The global economic and business landscape is changing with unprecedented speed and uncertainty. Accounting professionals will be expected to look beyond the numbers and collaborate, think, behave more strategically and lead in decision making.
There is global consensus that public sector finance needs to adapt in the face of a changing economic landscape. With modernising economies, digital influence and evolving economic sectors, Africa’s public sector finance is confronted by 50 key drivers of change.
These 50 drivers of change undertaken in a global study by ACCA (Association of Chartered Certified Accounts) will have the biggest impact on public sector finance leading into 2026. Financial skills not yet practiced will come into demand under requirement and forever change the face of the public sector accountant.
THE KEY FOCUS
Unpacking the study at the recently held ACCA 7th Global Public Sector conference in Johannesburg, industry guests and members showcased practical examples of how these 50 drivers of change will influence public sector finance. Manj Kaler, Head of Public Sector ACCA, gave insight into the drivers and by which order they will begin to influence finance industry.
Overarching the drivers and theme of the conference is the increase in demand for integrated reporting in the public sector finance.Integrated reporting will require accountants to shift away from financial analysis to business accountancy, focusing on swift action and financial literacy beyond a spread sheet.
“The public sector is as complex as it is diverse” – Report: 50 Drivers of change in the public sector
Unpacking the above influencers, through a panel discussion, Bukkie Adewuyi – Director, Sizwe Ntsabula Gobodo, Xolisa Dlanga – Senior Financial Analyst, Office of the Accountant General and Martin Turner – former president, ACCA – focused on the importance of transparency and accountability. Citizens now demand accountability more than ever, with a strong focus on aligning public sector finance to presidential term successes. More so in Africa, governments are starting to feel the strain from public backlash from corrupt accountancy and mismanaged public sector finances.
CITIZENS AND INTRINSIC VALUE
Presenter Patrick Kabuya, Senior Financial Management Specialist – World Bank Group, highlighted two main goals for the Group particularly in Africa, they are; to end extreme poverty, and to promote shared prosperity. The rise in active citizenship in Africa reiterates these goals, holding intrinsic value to transparent and accountable public servants.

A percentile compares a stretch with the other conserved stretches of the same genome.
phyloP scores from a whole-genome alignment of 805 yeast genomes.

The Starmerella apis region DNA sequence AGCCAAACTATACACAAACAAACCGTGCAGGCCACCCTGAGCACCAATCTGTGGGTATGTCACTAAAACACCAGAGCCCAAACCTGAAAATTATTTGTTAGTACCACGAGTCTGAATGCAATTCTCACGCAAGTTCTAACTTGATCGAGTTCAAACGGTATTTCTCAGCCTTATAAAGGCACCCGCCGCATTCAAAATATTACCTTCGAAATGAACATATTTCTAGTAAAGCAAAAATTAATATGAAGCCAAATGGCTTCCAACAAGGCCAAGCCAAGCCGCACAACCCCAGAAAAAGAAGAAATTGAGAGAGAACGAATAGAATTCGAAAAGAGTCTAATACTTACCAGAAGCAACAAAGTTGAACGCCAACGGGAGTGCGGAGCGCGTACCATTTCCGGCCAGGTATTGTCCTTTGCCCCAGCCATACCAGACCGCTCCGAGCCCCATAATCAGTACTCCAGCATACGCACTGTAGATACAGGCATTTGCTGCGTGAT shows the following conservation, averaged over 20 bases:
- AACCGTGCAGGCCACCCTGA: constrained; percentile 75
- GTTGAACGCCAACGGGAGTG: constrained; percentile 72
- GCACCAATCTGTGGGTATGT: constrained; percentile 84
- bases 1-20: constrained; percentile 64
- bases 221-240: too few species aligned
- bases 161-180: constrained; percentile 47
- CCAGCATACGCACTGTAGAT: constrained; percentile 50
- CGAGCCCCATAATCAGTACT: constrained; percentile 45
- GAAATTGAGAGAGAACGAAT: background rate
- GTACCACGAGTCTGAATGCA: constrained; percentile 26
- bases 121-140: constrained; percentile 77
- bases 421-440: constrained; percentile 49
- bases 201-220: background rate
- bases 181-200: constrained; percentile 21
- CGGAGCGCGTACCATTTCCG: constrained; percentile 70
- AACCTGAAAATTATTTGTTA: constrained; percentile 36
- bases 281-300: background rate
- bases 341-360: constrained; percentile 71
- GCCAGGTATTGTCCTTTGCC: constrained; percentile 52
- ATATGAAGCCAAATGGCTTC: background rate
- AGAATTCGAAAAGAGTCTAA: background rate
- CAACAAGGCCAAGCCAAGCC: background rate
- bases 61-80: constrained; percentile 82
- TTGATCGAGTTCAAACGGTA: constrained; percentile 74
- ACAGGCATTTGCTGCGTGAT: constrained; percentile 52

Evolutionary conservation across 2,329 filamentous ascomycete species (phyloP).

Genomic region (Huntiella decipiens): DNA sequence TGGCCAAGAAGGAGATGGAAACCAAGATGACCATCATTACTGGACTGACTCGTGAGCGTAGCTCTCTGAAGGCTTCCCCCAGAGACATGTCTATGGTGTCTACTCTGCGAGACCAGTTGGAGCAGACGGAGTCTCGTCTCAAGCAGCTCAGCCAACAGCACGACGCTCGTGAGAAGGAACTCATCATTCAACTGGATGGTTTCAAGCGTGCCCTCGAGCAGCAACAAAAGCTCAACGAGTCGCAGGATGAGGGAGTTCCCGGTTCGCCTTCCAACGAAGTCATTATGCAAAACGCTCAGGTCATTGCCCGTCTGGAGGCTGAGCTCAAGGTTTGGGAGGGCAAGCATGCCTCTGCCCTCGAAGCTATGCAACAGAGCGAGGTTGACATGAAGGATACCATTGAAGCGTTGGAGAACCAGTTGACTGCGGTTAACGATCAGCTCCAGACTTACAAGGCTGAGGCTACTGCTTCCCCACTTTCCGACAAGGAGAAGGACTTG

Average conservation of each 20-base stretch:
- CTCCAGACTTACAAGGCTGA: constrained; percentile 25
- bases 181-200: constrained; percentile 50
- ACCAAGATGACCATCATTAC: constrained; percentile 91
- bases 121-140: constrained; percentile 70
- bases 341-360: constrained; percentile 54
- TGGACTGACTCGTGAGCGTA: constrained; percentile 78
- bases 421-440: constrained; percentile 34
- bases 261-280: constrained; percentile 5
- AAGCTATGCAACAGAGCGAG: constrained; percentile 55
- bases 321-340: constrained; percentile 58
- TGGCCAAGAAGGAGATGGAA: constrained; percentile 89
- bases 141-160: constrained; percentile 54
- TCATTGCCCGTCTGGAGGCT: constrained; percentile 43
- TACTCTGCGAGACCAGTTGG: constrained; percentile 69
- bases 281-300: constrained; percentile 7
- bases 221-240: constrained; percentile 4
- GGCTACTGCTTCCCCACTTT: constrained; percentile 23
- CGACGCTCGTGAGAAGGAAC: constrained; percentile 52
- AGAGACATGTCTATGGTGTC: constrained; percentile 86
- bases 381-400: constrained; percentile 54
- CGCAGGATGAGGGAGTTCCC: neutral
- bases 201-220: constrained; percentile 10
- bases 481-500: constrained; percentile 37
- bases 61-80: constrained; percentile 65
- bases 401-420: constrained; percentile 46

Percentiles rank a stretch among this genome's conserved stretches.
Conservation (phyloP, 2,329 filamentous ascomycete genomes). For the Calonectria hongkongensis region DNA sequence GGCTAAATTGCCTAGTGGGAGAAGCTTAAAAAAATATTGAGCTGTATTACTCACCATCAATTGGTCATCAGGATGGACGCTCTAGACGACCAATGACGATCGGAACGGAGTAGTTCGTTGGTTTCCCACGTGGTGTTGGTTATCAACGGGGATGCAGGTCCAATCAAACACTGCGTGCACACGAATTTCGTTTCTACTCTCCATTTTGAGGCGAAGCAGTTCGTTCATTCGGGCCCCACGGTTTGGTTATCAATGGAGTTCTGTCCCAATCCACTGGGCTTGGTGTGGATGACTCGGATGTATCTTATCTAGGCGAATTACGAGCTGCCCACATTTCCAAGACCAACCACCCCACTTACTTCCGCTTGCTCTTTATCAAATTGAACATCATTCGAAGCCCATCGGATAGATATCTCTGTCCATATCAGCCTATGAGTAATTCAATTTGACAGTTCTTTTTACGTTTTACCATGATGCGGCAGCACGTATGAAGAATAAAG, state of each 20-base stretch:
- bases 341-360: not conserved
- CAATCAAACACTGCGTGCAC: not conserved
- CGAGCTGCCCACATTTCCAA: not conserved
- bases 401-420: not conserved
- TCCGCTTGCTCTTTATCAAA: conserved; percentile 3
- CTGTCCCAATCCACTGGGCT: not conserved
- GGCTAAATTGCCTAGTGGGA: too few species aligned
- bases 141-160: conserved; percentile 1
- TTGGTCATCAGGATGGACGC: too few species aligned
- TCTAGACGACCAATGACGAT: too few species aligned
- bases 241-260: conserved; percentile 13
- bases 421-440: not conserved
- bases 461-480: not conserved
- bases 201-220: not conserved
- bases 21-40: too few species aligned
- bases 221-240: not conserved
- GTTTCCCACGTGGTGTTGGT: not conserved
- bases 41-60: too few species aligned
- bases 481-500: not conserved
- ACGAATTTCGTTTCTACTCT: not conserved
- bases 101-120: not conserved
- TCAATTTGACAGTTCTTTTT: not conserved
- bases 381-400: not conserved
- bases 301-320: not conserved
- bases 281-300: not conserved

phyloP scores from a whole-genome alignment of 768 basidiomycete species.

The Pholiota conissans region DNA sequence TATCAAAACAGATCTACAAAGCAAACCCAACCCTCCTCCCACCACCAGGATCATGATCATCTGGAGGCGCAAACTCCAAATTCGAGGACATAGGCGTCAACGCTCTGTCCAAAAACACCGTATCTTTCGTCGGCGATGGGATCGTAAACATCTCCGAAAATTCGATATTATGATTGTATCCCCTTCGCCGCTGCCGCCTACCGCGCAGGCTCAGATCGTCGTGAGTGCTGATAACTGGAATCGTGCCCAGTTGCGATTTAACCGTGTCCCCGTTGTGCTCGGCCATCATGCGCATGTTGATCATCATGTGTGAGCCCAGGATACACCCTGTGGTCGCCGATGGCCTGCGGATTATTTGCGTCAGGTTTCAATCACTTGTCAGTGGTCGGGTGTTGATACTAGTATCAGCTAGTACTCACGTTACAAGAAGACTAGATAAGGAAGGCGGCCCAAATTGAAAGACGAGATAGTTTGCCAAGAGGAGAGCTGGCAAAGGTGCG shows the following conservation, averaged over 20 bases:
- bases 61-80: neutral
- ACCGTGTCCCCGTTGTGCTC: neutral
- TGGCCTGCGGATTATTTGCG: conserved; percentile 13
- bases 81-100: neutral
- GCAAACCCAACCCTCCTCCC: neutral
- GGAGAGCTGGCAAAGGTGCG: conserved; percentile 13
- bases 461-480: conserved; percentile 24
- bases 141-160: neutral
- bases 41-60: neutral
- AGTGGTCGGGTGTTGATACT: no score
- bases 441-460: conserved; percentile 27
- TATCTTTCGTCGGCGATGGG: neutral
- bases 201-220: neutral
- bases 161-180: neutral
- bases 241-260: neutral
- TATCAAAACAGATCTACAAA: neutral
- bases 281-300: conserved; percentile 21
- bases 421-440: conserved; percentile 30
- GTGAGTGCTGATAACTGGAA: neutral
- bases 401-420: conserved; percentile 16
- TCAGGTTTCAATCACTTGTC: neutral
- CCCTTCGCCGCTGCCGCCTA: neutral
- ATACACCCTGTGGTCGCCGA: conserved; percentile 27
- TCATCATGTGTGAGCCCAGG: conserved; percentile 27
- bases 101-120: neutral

“Sound management of our public finances is a cornerstone of our development plans.” – Pravin Gordhan – Minister of Finance
Countrymen and investors want change. Unpacking this social uprising and other drivers of change, the recent study by ACCA draws on Professor Mervyn King’s King IV principles of integrated reporting ; independence from political influence, performance targeting and variable remuneration based on outcomes.
ACCA surveyed over 1,000 senior executives, ACCA members and members of other professional accountancy bodies working in public sector organisations and carried out 12 in-depth round table discussions across 11 countries, including South Africa (around 300 participants) to populate the report.
The report is structured in two sections, the first introduces the ranking of 50 drivers of change (split into eight domains of relevance) that are expected to impact the public sector in the next five years and beyond. The second section assesses the impact of the drivers on the future public sector landscape.
- The overall top, critical, driver of change is: level of economic growth, followed by: quality and availability of the global talent pool.
- The public sector finance function is also experiencing challenges of its own from changes in technology to greater commercial focus and big data.
- Professional accountants in the sector will need strong set of skills to meet the challenges including strong technical skills, communication skills, professional judgement, vision and leadership skills. Hence it is most important to invest in nurturing and training students.
- The ability to make linkages, explore perceived economic growth strategies in order to realise visions and plans of national governments.
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